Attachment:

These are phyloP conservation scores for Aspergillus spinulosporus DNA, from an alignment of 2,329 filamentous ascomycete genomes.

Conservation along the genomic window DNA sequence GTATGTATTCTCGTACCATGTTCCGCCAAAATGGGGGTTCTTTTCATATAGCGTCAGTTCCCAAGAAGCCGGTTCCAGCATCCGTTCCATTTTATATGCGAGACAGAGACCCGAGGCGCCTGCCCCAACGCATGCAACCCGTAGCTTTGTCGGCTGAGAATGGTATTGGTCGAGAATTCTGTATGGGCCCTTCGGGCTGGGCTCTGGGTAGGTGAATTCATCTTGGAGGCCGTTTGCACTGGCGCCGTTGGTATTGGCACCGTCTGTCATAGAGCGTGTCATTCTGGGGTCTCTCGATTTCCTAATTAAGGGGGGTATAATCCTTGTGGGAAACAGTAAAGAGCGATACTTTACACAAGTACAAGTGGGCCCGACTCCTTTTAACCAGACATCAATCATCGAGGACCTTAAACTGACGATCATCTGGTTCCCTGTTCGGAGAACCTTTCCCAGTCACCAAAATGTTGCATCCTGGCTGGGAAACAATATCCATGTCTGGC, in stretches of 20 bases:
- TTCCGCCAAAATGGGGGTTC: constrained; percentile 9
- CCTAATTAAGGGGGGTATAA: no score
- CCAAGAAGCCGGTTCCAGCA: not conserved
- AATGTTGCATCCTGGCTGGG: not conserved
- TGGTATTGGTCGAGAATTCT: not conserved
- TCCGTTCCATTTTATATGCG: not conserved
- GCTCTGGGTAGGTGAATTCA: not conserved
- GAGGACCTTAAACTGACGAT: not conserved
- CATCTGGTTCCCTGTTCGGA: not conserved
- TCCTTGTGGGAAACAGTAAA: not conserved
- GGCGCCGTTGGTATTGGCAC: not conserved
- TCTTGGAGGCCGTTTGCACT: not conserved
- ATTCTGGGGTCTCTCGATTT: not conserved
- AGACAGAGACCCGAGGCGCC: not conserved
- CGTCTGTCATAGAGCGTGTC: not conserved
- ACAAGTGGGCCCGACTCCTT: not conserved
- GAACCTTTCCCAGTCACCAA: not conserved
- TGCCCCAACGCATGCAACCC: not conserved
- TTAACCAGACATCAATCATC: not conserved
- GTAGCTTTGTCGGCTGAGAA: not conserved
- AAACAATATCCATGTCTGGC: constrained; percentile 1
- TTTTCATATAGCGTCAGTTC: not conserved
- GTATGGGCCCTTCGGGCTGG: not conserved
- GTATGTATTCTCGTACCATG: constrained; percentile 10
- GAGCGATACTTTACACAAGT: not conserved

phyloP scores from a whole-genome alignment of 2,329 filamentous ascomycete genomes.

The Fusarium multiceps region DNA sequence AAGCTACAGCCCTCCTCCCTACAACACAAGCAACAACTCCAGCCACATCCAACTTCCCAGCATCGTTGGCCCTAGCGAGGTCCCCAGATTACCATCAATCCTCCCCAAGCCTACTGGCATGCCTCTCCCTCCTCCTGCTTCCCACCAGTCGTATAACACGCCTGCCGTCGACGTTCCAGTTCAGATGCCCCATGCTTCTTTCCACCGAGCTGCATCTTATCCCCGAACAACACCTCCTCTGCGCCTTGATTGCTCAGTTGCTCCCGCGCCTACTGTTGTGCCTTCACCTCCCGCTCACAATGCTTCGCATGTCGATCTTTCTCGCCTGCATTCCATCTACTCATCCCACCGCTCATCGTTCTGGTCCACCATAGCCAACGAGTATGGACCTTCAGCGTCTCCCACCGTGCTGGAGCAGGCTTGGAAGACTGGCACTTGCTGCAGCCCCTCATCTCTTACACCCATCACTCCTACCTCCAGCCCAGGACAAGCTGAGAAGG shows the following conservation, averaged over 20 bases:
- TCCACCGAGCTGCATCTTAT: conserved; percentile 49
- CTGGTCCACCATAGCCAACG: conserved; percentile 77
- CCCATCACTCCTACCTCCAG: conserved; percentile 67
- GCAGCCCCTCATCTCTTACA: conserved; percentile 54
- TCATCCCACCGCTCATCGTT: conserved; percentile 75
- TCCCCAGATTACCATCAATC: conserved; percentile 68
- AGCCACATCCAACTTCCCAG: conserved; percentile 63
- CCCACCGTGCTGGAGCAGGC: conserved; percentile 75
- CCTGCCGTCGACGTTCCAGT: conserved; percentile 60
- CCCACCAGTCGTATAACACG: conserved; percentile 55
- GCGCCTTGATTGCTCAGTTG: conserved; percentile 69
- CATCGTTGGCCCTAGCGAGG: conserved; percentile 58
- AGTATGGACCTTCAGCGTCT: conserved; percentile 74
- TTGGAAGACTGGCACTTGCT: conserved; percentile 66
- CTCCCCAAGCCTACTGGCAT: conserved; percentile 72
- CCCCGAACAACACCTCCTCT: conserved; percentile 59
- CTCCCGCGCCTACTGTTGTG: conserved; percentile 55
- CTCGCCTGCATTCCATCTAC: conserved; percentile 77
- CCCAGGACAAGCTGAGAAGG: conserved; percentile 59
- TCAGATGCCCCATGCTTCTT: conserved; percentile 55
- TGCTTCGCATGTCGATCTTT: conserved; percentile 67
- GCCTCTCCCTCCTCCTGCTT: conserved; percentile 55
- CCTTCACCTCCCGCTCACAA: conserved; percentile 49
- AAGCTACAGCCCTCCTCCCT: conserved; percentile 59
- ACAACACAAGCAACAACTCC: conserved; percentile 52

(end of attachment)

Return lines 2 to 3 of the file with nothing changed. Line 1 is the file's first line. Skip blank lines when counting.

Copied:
Conservation along the genomic window DNA sequence GTATGTATTCTCGTACCATGTTCCGCCAAAATGGGGGTTCTTTTCATATAGCGTCAGTTCCCAAGAAGCCGGTTCCAGCATCCGTTCCATTTTATATGCGAGACAGAGACCCGAGGCGCCTGCCCCAACGCATGCAACCCGTAGCTTTGTCGGCTGAGAATGGTATTGGTCGAGAATTCTGTATGGGCCCTTCGGGCTGGGCTCTGGGTAGGTGAATTCATCTTGGAGGCCGTTTGCACTGGCGCCGTTGGTATTGGCACCGTCTGTCATAGAGCGTGTCATTCTGGGGTCTCTCGATTTCCTAATTAAGGGGGGTATAATCCTTGTGGGAAACAGTAAAGAGCGATACTTTACACAAGTACAAGTGGGCCCGACTCCTTTTAACCAGACATCAATCATCGAGGACCTTAAACTGACGATCATCTGGTTCCCTGTTCGGAGAACCTTTCCCAGTCACCAAAATGTTGCATCCTGGCTGGGAAACAATATCCATGTCTGGC, in stretches of 20 bases:
- TTCCGCCAAAATGGGGGTTC: constrained; percentile 9